So then of course, the thought about flying away from everything turned out to be what I wanted/needed to get down, and everything else followed.  I wrote "but stayed" before I did the other writing on the right hand side, and it ended up a bit of an orphan in terms of meaning, when disconnected from the main message.
Unsurprisingly I was much more cheerful by the time I'd finished - not to mention having got rid of a few things in quick telephone calls and the time-honoured strategy of ignoring some stuff as well.

This is a short post because I'm tired after my day trip to the Motability Show this week (by golly I know how to live the exciting life).  It was brilliant and helpful but very tiring, so am slumped in the studio doing very little more than make pretty backgrounds at the moment - seem to have run out of words!

Saturday, 9 August 2014


At the risk of sounding self-congratulatory, I am really pleased with this page!  I like the colours and the layout, I managed not to write in straight lines, the Easter Island head makes me smile, and I got down something that I'd been thinking about a lot.  Successful art journalling I believe?

Anyway, below is how the page began - I have this terrible tendency to just paint a page a single colour, so I was determined to use at least two.  Having just bought a new bottle of turquoise/teal and this glorious lime green (these are just bog standard acrylic paints) it was obvious that I would try the two colours together, having noticed how great they looked together in the car going home!
It needed a bit of shading and a touch of white too, and then I was off with the bits of collage and this wonderful image of a carved stone head I'd found from somewhere, a newspaper I think.  The collage is just bits of colour and pattern which appeal to me - something I've learned from Teesha Moore.  As soon as I added the glasses (using one of those cheapy £1 clear stamps) I knew instantly what the page was about.
So then I developed it a bit more - doodling on the collage shapes and getting the writing down.  My stone head stands for someone trying to be something they aren't, so as well as the glasses he got a beard etc. Man in disguise - geddit?  This process doesn't necessarily happen all in one session, although I don't normally work on more than one page at a time ... except when making general purpose backgrounds.
And then, my favourite part, when its almost finished but it "needs" something?  This is usually resolve through the "I know, lets doodle on it" method!  In this case with an assortment of posca paint pens, although you should note that I resisted the temptation to doodle on every single inch?  Proud of myself I was.
Like I said, I'm pleased with it and while I rarely blog my worst efforts - well I paint over the really awful ones - this one is up there with some of my favourites.  You don't have to like it obviously, but thanks for coming by anyway.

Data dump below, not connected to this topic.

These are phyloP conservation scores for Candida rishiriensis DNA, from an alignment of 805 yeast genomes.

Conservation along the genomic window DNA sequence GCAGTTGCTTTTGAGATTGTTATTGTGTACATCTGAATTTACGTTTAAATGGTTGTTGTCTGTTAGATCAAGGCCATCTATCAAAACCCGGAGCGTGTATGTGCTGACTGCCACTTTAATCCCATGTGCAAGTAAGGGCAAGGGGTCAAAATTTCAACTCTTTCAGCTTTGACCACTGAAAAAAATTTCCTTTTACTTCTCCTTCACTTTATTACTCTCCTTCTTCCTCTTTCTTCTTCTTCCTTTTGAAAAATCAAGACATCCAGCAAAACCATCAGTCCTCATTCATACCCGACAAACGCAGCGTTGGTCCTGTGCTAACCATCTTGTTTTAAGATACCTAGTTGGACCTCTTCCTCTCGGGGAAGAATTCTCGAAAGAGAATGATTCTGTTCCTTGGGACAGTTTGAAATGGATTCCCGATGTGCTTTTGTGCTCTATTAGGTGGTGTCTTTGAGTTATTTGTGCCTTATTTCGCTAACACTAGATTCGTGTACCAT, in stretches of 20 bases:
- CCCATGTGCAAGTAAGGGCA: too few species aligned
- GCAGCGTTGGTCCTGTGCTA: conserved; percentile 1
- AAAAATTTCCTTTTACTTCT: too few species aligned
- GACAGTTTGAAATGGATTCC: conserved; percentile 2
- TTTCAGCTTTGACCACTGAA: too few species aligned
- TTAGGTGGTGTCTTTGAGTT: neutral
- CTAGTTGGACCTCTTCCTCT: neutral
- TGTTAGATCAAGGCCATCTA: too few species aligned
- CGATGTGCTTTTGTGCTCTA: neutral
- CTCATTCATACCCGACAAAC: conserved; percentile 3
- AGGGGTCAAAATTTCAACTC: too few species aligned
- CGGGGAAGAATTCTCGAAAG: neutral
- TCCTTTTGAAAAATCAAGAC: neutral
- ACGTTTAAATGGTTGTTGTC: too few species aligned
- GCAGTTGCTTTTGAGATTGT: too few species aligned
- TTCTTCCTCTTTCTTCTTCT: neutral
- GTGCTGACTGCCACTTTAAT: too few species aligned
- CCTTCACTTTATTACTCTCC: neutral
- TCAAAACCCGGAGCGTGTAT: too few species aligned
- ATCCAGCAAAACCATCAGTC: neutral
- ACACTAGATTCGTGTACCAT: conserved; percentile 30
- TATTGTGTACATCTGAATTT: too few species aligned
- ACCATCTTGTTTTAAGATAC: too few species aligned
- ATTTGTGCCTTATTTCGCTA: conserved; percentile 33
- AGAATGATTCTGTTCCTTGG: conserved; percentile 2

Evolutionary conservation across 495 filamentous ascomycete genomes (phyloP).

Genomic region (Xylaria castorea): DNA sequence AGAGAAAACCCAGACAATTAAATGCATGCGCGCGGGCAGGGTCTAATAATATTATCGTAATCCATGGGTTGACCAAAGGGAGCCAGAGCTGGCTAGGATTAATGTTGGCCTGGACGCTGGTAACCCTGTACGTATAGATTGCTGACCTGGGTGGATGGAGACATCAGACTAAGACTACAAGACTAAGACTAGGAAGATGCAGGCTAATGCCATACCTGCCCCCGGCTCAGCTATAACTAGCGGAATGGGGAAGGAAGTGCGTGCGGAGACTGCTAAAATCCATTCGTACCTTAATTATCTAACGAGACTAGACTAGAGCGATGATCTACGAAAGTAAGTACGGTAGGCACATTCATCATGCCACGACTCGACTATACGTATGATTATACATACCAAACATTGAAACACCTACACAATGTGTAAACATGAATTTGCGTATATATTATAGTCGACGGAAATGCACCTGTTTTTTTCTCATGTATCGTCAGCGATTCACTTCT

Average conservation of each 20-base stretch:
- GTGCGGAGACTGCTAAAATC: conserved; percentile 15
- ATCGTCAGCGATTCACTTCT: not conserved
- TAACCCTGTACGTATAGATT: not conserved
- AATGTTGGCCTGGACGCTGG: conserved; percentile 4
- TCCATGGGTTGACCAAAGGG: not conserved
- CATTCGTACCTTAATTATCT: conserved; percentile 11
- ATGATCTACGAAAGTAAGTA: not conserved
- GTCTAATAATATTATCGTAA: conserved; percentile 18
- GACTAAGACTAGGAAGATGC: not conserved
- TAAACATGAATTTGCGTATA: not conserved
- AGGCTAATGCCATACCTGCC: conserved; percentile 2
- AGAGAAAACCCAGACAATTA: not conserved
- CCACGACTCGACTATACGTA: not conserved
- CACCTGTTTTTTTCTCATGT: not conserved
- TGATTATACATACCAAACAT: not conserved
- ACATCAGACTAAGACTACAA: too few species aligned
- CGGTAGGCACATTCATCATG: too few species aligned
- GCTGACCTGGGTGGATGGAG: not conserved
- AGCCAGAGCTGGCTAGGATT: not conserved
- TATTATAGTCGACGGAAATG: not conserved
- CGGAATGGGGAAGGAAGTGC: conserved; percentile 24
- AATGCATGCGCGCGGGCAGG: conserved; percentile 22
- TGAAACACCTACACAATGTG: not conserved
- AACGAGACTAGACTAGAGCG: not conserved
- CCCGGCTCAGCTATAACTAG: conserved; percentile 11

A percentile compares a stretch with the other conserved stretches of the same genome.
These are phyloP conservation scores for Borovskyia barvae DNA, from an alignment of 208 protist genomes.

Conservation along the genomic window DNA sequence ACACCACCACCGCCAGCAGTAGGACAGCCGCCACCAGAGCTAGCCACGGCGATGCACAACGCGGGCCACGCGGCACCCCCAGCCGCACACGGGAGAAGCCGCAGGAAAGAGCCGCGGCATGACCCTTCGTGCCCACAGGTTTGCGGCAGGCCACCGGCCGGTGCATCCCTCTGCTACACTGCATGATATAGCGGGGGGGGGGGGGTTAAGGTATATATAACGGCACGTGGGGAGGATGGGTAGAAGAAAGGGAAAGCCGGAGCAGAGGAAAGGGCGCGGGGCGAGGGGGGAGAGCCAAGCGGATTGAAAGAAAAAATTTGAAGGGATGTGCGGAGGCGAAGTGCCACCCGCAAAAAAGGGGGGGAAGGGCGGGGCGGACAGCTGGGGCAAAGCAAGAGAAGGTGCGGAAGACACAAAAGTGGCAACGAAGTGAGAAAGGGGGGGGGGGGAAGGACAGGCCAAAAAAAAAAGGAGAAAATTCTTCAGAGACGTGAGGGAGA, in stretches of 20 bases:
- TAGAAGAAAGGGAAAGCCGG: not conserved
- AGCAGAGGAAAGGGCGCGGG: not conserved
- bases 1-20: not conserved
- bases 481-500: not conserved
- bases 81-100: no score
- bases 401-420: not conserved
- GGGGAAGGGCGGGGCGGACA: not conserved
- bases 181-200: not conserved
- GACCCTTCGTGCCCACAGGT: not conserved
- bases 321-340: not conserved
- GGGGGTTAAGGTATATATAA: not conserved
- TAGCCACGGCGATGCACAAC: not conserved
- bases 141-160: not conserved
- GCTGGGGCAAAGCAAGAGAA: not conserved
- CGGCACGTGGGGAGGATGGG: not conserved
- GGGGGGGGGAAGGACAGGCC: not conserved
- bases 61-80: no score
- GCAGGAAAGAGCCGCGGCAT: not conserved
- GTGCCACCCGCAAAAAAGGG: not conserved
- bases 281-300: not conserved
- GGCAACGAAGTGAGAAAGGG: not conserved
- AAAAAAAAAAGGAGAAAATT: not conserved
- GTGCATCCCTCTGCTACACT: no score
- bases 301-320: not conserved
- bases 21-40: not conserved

Rosie X

Sunday, 3 August 2014


This page is very recent and I made it because I'd been inspired by some black and white (well shades of grey really) journals I'd seen online.  It seemed a very interesting way to work and although I didn't want to do a whole journal this way, I chose to try it out for the last page in the current one

You'll have seen my Modigliani ladies before - and not least the ones from the accidentally copied in black and white page.  I sourced the images on Google and made a collage sheet with them, which I now copy at need.  That first non colour page was a happy accident that I've had a lot of use from.

So with these ideas in mind I made a monochrome copy of another of my home-made collage sheets and used that here.  The background is a simple coat of grey acrylic paint, with borders cut from my collage sheet.  I then went on to add bits and pieces like the bunting shapes at the top, and the clock, and then of course my Modigliani lady - I'd avoided using this one because she never seemed to fit before with what I was doing ....
But once she was in place on the page - at this stage just an exercise in working monochrome - I decided she looked as exposed as I sometimes feel, and there was my subject matter!
It is my mission to be brave and fearless with myself in the journals I make - after all anything else would be pointless wouldn't it?  I then try to be equally brave about the ones I share (almost all but not quite) in the hope that this might help somebody else, or speak to them in some way.
I'm really pleased with the finished piece, although I did miss bold colours a bit, but nonetheless its an interesting way to work now and again - the grey might be particularly appropriate for difficult days or sad ones?

There will be a few more pages from this A5 journal to share, but at the moment I'm doing exploratory work in a new size, and loving it!  My new journal is SQUARE, which gives me just that bit more scope, and the paper is so much better quality.  Its approximately 8 x 8, so it still sits comfortably on the shelf, but the question now is whether I buy more of these or bite the bullet and try making some of my own?

And of course a number of people asked after the adopted pussycat, and the news is GOOD.  William, as we've named him, has settled in amazingly quickly.  He and Stanley are on their way to be firm friends and enjoy taking turns to chase each other around the house.  Apparently their relationship will be less combative once William is neutered - he's so very distinctively male at the moment that my beloved calls him "fluffynuts". Here's a picture of an early meeting between the boys - William is the black one.
Just noticed that the cats are also monochrome!!  What an artistic household we are ....